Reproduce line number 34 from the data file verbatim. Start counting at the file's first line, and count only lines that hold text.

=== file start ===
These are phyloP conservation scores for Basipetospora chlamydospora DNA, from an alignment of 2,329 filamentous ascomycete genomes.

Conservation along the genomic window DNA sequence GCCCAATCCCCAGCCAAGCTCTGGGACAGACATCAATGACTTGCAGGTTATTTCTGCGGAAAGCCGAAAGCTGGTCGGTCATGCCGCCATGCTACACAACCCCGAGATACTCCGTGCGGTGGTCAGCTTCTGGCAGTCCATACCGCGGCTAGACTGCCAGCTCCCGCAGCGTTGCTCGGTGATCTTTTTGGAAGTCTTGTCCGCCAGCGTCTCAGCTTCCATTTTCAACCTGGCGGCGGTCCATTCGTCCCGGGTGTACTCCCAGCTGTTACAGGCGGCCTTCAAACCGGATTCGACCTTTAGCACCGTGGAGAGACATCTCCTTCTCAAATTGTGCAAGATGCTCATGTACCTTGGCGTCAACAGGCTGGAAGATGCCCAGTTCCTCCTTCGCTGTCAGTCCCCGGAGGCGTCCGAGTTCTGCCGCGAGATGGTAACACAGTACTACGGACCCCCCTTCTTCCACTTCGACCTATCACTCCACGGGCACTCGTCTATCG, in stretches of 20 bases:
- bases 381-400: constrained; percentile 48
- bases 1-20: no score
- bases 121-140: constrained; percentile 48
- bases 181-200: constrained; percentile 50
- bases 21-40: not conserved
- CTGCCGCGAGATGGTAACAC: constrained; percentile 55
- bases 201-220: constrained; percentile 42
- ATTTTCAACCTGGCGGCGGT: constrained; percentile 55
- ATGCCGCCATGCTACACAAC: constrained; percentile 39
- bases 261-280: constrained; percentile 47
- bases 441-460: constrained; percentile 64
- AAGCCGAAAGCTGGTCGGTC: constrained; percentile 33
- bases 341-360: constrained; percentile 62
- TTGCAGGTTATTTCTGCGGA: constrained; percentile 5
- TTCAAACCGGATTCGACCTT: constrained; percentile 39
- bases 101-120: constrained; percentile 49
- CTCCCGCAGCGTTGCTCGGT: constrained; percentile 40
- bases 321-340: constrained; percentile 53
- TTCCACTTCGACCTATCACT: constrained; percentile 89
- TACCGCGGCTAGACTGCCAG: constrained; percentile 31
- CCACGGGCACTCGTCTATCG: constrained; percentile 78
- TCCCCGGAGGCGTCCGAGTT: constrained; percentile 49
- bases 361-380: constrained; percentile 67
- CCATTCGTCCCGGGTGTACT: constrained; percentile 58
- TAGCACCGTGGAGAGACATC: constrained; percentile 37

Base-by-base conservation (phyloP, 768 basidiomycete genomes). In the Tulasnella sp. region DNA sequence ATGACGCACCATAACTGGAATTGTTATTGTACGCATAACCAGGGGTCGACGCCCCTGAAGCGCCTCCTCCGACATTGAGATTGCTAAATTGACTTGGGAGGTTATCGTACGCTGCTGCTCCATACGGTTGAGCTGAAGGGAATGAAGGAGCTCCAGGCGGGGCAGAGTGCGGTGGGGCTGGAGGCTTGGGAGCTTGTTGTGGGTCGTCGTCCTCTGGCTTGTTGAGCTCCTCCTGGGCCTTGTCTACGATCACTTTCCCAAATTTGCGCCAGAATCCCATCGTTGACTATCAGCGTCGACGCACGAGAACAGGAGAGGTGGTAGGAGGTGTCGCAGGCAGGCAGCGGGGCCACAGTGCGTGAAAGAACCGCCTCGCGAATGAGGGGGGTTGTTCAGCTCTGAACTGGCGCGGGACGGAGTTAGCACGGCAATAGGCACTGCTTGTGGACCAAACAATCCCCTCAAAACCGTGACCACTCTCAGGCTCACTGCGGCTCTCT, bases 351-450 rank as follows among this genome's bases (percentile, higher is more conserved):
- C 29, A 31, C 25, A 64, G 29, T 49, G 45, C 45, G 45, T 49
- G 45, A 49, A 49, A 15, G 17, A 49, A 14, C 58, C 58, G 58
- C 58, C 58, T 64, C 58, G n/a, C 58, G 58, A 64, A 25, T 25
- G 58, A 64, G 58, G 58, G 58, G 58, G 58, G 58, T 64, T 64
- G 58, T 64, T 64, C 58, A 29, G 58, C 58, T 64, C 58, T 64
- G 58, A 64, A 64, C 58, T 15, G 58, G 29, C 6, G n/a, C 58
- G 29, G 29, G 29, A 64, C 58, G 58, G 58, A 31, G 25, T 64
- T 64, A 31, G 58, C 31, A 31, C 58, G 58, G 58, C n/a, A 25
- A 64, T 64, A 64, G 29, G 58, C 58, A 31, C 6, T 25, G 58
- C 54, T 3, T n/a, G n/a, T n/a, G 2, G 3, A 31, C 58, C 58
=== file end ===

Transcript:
- G 58, A 64, A 64, C 58, T 15, G 58, G 29, C 6, G n/a, C 58